A Spanglish blog dedicated to the works, ruminations, and mongrel pyrotechnics of Yago S. Cura, an Argentine-American poet, translator, publisher & futbol cretin. Yago publishes Hinchas de Poesia, an online literary journal, & is the sole proprietor of Hinchas Press.
Sunday, October 4, 2009
ODE TO MERCEDES SOSA
La vieja liked to torture us with her folklore: the contraband vinyl she had amassed working at Broadway Records in Buenos Aires, 1969. Los Chalchaleros, Los Nocheros, Los Grandes Exitos de Jorge Cafrune, and Mercedes Sosa records alongside Lou Reed's Transformer, Black Sabbath, and Credence.
I like to think my mother and Mercedes Sosa were going to retire together and build schools in Nicaragua, ghost write harlequin novels with a protagonist that looks a lot like Ernesto Che, or head up a casco azul (ONU) batallion devoted to rescuing child slaves or adolescent prostitutes or albino HIV orphans.
Anything but Sosa's death in a Palermo hospital at the age of 74, even though she had gained an immense amount of weight in the last couple of years.
Anything but my mother, a phlebotomist in a rude bloodmobile, or the proud mother of two gringitos born in Brooklyn and raised in the People's Republic of Miami.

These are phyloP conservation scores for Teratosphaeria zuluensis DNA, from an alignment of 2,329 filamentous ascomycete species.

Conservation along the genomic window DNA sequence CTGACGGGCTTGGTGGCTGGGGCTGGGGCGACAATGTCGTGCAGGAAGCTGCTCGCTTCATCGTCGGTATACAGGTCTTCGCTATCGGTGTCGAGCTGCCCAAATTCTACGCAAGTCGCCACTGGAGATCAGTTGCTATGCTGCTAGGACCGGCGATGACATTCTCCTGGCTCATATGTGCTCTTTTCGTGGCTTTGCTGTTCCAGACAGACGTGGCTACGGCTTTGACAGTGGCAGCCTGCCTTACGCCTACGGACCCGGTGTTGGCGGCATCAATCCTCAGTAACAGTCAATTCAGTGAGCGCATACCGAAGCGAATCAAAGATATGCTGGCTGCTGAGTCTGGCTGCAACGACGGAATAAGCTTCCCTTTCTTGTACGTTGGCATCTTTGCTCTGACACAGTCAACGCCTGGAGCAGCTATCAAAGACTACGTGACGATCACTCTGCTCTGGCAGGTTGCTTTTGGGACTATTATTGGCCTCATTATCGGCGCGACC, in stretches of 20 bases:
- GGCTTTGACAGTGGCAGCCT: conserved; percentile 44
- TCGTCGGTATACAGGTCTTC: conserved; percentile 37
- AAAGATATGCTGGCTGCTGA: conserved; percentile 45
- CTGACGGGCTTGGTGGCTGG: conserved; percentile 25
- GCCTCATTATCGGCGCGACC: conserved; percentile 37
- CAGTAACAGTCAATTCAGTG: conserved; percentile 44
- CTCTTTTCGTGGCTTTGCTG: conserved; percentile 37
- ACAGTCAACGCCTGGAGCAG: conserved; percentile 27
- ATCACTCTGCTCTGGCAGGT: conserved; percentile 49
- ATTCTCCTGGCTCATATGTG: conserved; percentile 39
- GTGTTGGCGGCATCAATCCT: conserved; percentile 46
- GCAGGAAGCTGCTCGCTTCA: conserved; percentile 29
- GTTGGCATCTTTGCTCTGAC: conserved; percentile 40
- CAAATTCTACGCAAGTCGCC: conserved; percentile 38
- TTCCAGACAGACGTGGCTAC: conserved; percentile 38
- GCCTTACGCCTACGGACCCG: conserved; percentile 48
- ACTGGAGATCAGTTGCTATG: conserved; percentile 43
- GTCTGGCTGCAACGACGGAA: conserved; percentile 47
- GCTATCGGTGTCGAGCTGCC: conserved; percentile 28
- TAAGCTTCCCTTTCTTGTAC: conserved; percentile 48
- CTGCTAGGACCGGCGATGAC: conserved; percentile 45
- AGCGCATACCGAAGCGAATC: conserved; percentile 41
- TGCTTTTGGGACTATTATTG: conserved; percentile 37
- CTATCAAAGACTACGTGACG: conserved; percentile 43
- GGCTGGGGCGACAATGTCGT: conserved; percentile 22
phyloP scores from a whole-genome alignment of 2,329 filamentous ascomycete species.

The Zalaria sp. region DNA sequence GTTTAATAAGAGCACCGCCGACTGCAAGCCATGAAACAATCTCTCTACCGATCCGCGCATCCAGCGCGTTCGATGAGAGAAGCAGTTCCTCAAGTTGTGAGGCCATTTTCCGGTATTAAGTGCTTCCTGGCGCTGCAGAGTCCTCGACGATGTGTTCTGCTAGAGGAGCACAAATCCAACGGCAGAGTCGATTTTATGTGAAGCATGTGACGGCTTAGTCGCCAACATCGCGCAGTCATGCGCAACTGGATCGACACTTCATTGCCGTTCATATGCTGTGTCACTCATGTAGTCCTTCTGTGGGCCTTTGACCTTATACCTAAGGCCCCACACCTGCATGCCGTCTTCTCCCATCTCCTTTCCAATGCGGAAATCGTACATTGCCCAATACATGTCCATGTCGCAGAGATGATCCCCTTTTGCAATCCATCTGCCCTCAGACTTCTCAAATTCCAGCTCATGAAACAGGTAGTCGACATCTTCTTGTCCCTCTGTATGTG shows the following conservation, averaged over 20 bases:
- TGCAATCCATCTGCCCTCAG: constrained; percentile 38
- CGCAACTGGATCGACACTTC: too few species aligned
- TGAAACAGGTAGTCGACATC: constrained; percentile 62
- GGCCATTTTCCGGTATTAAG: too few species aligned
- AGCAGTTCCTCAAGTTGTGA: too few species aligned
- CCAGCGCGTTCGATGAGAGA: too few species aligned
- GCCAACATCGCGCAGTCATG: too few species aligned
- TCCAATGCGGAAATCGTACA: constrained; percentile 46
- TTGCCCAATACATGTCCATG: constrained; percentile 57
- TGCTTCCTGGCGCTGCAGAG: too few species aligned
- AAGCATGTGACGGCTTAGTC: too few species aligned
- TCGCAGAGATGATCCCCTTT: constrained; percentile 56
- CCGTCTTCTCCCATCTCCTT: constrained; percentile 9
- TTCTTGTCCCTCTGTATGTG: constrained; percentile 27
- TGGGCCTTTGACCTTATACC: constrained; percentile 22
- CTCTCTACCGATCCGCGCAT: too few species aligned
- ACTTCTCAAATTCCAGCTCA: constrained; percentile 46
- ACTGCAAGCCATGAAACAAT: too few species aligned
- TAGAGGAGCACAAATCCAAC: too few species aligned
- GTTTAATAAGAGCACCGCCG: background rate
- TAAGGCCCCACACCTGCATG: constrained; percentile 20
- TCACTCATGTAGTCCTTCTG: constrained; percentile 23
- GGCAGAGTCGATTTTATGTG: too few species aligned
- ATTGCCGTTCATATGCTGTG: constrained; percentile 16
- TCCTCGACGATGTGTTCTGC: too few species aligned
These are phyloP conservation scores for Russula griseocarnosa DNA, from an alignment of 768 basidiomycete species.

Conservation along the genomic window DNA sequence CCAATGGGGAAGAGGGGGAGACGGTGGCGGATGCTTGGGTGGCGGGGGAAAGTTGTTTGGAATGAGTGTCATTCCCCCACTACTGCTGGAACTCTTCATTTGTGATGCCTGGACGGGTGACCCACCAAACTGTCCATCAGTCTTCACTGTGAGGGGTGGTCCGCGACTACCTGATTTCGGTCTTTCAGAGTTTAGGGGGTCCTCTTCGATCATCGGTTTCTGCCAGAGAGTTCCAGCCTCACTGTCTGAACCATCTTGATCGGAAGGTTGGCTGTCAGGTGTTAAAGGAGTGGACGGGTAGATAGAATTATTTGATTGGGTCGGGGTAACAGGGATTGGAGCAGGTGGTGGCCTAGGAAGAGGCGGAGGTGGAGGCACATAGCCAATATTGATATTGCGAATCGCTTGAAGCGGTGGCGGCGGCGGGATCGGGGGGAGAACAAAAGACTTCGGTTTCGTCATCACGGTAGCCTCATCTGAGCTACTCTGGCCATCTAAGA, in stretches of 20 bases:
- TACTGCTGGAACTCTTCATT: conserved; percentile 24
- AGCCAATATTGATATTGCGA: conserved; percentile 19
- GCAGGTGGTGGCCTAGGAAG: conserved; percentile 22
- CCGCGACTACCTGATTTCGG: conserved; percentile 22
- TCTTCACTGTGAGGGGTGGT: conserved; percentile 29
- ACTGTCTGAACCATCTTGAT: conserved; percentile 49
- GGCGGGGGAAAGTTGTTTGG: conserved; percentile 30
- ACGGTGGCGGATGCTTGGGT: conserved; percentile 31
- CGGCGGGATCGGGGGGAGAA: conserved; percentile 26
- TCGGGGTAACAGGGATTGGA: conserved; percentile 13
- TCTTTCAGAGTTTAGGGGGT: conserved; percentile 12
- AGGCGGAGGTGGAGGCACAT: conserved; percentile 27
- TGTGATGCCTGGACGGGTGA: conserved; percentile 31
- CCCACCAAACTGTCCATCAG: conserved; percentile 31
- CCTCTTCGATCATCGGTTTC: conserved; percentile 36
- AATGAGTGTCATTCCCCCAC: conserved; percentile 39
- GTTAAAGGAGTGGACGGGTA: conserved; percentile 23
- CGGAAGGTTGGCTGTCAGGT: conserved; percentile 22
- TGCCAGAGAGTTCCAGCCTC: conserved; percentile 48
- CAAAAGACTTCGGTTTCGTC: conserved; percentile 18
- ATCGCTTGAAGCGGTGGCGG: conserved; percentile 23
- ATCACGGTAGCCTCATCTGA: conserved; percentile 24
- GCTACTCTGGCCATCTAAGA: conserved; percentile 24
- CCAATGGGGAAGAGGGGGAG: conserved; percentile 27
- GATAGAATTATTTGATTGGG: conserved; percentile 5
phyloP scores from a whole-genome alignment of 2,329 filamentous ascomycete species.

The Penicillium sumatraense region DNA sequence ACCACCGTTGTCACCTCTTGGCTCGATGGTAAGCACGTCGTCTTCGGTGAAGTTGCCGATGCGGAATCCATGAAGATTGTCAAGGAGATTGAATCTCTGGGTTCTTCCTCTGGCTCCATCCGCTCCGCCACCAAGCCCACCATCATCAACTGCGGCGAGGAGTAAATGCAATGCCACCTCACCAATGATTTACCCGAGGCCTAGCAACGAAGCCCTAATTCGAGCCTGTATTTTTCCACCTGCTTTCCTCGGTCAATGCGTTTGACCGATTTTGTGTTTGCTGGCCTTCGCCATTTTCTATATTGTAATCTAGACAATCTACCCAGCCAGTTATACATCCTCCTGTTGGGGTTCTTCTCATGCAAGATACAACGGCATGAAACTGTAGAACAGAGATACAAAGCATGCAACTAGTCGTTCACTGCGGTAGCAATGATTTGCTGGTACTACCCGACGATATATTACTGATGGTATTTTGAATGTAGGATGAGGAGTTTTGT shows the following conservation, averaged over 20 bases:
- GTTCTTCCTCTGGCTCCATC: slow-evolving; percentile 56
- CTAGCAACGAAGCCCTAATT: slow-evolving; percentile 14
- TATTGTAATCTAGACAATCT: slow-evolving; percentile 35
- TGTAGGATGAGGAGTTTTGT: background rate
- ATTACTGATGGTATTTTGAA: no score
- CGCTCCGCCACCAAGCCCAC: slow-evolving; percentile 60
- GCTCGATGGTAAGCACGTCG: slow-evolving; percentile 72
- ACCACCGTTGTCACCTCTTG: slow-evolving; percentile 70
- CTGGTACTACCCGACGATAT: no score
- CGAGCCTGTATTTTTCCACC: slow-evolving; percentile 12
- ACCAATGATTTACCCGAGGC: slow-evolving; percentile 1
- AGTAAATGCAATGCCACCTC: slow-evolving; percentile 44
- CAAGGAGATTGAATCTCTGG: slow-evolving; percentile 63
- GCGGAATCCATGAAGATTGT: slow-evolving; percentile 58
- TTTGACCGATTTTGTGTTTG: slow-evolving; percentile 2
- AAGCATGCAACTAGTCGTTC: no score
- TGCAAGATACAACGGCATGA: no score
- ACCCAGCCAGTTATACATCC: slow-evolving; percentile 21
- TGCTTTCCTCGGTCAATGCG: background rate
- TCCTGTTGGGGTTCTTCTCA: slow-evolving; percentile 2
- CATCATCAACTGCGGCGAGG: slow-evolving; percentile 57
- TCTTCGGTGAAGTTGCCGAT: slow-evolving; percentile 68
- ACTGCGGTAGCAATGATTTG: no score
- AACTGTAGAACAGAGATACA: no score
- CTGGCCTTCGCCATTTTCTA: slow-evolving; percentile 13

My sister and I would put cotton in our ears as "Gracias a la Vida" or "Alfonsin y el Mar" pounded out from the speakers; we despised both ladies greatly, and meditated on ways of giving my mother an aneurism by ice-grilling her.
She had to be stopped from making us listen to Sosa at ungodly decibels as if we were cosmic peasants or filthy industrialists with blood on our hands or deliberate serial busses of her musical affinities!
We despised my mother's crazy, but we respected her nostalgia; after several years of trying not to listen to Mercedes Sosa, la Negra's juju spreads over my crying throttle. And I imagine how lonely my mother and her sisters are at this moment.
Especially since my mother and Mercedes Sosa are both negras from Tucuman.
They both know exile, knew tierra lejana, forever singing to each other as they tidied their homes, forever tethered to Tucuman, el Norte, and the nickname, la Negra.
My mother the ancient Commie and Mercedes Sosa the world's guerillera lyricist.
Sosa with her vermillion poncho, her indigenous mask of skyscraper cheekbone, the voice that could lay the sea out, that diaphragm wisdom plus plans to spank the generals and lay bare the official memory.
My mother in her bloodmobile, a virtual stranger in a lab coat, finding that vein that is the you ore, slipping in a proboscis of very fine and sharp metal, and extracting the song in the blood.